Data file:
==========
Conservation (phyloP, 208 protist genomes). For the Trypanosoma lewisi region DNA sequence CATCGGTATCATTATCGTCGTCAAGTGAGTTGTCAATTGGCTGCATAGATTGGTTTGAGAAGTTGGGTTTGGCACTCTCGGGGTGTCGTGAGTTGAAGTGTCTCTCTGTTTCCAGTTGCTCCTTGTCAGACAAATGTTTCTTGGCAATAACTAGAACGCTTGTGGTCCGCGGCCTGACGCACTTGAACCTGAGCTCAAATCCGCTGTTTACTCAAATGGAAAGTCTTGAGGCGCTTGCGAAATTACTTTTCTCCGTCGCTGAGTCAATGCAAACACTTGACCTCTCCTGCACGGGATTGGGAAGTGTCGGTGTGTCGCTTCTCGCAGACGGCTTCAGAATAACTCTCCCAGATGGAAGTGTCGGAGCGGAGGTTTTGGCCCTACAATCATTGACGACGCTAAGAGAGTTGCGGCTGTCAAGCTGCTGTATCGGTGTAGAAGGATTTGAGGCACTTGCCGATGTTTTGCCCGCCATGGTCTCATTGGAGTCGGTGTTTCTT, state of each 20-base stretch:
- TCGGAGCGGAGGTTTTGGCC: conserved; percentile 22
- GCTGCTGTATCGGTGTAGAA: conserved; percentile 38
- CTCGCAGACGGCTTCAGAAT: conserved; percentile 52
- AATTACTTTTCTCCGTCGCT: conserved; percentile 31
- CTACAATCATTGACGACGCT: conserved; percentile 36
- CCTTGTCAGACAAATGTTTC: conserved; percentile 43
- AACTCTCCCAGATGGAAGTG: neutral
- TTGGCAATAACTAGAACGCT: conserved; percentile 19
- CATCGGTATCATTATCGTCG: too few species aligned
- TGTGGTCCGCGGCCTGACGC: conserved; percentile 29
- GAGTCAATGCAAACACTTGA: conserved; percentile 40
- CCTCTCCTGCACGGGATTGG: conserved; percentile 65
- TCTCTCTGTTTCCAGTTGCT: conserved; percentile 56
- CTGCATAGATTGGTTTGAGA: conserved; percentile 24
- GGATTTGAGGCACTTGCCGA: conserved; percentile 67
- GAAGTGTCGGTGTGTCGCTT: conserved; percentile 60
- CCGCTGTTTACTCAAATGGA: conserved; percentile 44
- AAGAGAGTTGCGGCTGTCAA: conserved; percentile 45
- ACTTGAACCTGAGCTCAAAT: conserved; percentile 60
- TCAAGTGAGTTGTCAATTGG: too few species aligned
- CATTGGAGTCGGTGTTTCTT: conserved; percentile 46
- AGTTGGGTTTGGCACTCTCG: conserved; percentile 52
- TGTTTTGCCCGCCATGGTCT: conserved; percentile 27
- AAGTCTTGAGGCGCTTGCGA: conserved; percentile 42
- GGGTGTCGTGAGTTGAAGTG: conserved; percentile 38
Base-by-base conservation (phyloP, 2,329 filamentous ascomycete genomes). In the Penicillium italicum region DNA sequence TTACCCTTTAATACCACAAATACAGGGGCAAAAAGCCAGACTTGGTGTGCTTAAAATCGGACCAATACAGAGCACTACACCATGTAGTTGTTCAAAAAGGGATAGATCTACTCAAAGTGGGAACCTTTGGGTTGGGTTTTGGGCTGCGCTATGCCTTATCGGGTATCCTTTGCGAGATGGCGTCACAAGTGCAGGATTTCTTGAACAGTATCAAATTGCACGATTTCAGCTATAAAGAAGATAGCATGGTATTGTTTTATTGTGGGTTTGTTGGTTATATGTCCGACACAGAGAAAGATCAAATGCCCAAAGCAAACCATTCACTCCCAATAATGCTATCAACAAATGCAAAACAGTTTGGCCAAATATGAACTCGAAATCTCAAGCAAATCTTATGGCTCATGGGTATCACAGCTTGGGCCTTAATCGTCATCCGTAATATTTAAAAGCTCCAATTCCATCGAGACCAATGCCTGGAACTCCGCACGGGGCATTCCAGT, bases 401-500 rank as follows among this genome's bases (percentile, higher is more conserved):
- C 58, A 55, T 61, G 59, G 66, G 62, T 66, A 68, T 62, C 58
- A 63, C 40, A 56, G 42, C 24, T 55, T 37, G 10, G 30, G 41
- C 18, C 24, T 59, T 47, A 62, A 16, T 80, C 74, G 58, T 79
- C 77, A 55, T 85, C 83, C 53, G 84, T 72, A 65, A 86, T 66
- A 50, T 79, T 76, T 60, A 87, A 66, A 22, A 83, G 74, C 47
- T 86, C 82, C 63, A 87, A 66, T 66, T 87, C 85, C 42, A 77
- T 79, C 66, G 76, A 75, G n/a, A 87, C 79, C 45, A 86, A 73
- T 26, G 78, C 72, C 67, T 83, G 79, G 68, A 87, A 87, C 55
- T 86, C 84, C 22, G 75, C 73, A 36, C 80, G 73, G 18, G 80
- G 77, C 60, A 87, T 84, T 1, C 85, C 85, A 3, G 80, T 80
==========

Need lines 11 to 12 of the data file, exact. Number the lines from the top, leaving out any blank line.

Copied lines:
- TGTGGTCCGCGGCCTGACGC: conserved; percentile 29
- GAGTCAATGCAAACACTTGA: conserved; percentile 40